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Spaces where air transportation vehicles can be kept, such as aircraft and helicopter hangars, are places where the risk of fire is always at a high level. Automatic fire extinguishing systems must be installed in such aircraft and helicopter hangars due to both the financial value of the aircraft in these spaces and the high risk of fire due to the possible presence of jet fuel. The choice of automatic fire extinguishing systems type of aircraft hangars is decided according to many inputs and designs can be made accordingly. Today, although there are applications such as traditional water extinguishing systems and water mist extinguishing systems for the protection of hangars, the most frequently applied system is foam type extinguishing systems due to its ability to control and extinguish the fire and system effectiveness. In addition, these systems appear as the type of extinguishing systems with the most detailed standard created in this regard; This is a reason why systems are the most applied to structures of this type.

There are a number of standards that can be used as a basis for aircraft and helicopter hangar suppression systems. Some of these are European standards and some are American standards. The most detailed standard created on the subject is NFPA 409: Standard on Aircraft Hangars. Along with this standard, the “NFPA 11 Standard For Low-Medium-And High-Expansion Foam” standards to which the standard refers should also be taken into account while designing.

The NFPA 409 standard has grouped aircraft hangars into 4 classes according to their characteristics. This classification is Group I Hangars, Group II Hangars, Group III Hangars and Group IV Hangars, respectively, starting from the most dangerous group.

Group I Hangars refer to hangars with a hangar door height above 8.5 meters or with a single fire area above 3716 m² or with a capacity to accommodate aircraft with a tail height of more than 8.5 meters.

Group II Hangars refer to hangars with hangar door height less than 8.5 meters and whose construction type has the table specified in NFPA 409.

Group III Hangars; It refers to hangars whose hangar door height is below 8.5 meters and whose construction type does not exceed the values in the relevant table specified in NFPA 409.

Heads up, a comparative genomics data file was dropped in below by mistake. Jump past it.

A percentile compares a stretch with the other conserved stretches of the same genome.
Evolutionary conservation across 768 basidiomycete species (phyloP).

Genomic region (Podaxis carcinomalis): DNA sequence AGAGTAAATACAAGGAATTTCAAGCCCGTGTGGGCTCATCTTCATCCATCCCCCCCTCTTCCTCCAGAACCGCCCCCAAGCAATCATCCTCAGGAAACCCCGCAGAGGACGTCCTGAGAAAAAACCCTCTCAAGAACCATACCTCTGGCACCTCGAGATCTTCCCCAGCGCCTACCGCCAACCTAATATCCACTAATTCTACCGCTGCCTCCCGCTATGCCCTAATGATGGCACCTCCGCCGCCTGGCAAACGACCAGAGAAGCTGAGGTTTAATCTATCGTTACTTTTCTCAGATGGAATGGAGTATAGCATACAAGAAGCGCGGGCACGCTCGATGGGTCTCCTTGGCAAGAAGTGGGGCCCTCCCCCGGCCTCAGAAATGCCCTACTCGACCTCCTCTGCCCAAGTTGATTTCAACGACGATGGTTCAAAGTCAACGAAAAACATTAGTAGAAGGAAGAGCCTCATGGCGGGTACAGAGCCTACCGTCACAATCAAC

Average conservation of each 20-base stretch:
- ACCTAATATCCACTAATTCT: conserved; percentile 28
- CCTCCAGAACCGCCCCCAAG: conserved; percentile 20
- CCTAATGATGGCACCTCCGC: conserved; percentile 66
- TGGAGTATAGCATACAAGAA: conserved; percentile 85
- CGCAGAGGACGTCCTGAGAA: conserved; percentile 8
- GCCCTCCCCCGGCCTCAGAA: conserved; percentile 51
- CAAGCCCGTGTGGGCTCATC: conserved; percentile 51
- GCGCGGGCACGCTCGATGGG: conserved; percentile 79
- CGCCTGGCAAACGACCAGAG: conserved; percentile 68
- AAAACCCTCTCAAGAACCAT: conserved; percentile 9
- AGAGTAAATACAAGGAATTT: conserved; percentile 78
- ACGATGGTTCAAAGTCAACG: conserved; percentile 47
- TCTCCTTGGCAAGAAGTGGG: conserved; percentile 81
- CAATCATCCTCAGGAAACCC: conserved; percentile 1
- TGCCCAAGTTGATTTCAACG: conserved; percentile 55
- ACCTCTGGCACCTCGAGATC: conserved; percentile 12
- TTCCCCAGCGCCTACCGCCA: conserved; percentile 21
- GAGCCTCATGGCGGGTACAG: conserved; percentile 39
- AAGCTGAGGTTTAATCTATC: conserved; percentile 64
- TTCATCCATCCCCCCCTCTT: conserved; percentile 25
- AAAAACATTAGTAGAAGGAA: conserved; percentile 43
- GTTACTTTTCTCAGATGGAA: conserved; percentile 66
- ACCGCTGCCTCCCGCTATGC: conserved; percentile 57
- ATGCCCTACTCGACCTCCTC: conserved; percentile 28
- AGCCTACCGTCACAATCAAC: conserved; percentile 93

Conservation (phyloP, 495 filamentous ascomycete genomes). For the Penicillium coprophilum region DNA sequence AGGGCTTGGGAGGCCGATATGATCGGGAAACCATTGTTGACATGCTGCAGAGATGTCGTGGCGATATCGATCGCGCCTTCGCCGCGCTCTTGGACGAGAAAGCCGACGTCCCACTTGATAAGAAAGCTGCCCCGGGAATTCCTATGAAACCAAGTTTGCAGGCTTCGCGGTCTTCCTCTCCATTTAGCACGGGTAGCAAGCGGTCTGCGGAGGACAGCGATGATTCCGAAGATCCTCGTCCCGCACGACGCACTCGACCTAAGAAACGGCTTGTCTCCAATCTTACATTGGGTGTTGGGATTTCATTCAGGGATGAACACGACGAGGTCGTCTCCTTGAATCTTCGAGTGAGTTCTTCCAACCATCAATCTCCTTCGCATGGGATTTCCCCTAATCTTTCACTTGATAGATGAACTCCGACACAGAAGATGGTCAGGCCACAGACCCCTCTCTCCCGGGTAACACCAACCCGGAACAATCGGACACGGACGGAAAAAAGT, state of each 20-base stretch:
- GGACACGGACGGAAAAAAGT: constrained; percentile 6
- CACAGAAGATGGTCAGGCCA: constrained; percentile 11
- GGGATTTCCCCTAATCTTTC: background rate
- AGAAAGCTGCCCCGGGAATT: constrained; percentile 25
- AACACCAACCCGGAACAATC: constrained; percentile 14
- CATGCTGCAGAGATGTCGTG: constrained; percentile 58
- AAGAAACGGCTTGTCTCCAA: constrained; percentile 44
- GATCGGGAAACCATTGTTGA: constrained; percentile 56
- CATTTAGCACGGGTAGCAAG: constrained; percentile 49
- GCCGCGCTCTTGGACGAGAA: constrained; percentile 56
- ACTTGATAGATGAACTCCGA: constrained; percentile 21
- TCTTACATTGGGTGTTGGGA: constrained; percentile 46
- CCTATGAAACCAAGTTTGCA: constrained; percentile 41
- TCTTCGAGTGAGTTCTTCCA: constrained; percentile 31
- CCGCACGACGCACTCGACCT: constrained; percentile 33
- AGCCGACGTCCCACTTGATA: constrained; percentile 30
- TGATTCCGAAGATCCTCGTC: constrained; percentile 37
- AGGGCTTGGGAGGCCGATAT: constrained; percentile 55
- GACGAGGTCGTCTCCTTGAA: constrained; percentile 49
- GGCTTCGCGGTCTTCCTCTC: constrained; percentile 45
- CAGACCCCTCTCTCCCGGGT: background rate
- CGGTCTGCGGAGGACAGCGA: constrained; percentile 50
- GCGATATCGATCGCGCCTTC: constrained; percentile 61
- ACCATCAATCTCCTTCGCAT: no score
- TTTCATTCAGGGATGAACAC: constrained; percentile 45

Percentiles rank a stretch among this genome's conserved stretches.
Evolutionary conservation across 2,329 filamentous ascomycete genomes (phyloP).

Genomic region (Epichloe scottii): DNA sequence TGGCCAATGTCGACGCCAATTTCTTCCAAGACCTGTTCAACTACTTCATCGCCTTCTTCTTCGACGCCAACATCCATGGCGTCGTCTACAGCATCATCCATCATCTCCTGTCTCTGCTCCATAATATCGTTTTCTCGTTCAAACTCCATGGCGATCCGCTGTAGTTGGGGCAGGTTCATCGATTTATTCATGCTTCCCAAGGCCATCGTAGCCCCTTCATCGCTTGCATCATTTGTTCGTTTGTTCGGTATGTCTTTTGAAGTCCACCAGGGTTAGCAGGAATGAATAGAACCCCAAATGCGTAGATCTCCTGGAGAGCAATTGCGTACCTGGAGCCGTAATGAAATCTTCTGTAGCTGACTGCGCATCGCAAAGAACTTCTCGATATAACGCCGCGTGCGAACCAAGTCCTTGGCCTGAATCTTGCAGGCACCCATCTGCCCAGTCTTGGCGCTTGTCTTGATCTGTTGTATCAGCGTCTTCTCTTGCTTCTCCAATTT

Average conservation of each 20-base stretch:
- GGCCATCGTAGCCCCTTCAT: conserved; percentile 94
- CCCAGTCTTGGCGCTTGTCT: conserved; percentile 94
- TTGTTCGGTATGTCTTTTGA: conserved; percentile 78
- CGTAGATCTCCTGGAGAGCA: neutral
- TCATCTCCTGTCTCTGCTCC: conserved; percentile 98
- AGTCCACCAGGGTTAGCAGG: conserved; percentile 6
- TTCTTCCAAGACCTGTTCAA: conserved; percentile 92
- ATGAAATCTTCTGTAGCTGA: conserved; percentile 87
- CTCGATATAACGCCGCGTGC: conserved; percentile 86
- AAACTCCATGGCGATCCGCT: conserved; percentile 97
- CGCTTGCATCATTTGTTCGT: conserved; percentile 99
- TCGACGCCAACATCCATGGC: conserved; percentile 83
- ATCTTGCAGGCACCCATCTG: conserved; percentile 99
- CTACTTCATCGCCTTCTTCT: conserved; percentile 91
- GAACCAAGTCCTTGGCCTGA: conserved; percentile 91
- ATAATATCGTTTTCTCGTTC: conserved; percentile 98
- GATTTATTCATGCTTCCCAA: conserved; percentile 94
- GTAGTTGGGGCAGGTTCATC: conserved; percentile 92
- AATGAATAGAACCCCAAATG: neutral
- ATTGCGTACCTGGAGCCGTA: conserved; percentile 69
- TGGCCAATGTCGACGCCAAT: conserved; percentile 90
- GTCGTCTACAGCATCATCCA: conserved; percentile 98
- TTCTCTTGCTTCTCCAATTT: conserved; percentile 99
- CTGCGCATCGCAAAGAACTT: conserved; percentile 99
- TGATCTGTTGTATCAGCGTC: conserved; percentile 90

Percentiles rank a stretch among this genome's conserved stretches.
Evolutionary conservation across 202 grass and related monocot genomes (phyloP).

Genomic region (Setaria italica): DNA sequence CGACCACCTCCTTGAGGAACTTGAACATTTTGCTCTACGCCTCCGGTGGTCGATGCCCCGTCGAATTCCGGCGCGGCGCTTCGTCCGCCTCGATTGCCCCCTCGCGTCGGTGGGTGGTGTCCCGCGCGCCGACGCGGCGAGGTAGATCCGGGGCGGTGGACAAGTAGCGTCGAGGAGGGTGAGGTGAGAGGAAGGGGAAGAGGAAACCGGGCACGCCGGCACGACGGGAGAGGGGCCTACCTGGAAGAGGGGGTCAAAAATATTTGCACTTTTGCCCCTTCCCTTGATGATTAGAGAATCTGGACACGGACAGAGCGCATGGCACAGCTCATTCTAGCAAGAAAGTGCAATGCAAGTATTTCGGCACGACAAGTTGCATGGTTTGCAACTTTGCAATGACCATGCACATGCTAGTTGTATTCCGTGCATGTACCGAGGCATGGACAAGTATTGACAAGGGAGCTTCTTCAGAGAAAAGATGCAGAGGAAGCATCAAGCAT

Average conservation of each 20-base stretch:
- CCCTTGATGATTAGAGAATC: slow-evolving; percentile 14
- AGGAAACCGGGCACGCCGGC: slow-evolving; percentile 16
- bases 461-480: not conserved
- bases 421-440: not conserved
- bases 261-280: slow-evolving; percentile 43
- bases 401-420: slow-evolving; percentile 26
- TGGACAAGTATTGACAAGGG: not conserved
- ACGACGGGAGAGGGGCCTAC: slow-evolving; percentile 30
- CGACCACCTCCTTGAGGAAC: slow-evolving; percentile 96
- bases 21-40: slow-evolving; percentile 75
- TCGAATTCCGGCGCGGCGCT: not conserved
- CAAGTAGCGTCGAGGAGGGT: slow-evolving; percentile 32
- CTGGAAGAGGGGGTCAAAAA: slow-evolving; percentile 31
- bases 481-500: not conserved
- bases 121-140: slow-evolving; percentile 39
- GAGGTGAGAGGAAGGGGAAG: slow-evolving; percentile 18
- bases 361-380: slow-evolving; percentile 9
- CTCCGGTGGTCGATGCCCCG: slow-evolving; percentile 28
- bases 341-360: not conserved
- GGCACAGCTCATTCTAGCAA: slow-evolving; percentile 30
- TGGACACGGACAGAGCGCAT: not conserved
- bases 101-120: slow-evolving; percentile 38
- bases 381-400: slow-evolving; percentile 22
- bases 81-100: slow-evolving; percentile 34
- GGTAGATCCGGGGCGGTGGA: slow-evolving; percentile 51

Group IV Hangars, on the other hand, refer to membrane-enclosed hangars with steel construction.

The first input data to be used while designing are the properties of the hangars. In this direction, it is necessary to determine which type of hangars are and to carry out the design in this direction. NFPA 409 has determined different types of extinguishing types and design data according to hangar groups. Since the most dangerous hangar type is Group I Hangar, the highest level of protection parameters have been determined for this type of hangar. Although it varies according to hangar groups, systems such as high expansion type foam extinguishing systems, low expansion type foam extinguishing systems, closed head water extinguishing systems, manual systems can be designed alone or in combination with each other. It is defined in NFPA 409 which systems can be at a sufficient level of protection alone or which systems should be designed in combination with each other.

Another system that is at least as important as these systems, together with its design with extinguishing systems, is fire detection systems. The correct installation of detection systems that will enable the activation of the relevant raid and auxiliary extinguishing systems is also of vital importance for these hangars. In detector selection; Attention should be paid to the importance of early detection, the absence of erroneous and false perception. Some of the most frequently used detection detectors in aircraft and helicopter hangars are; flame detectors, air sampling detection systems and CCTV type detection systems detectors.

Automatic activation, a control station that will enable manual activation of related systems and be easy to access should be installed at the relevant point or points.

In addition to all these, for aircraft and helicopter hangars; In order to maximize the effectiveness of the extinguishing and detection capability of the applied system and to maximize the system performance, it is one of the most essential requirements to work with companies that are experts in their fields and to design the system by adheri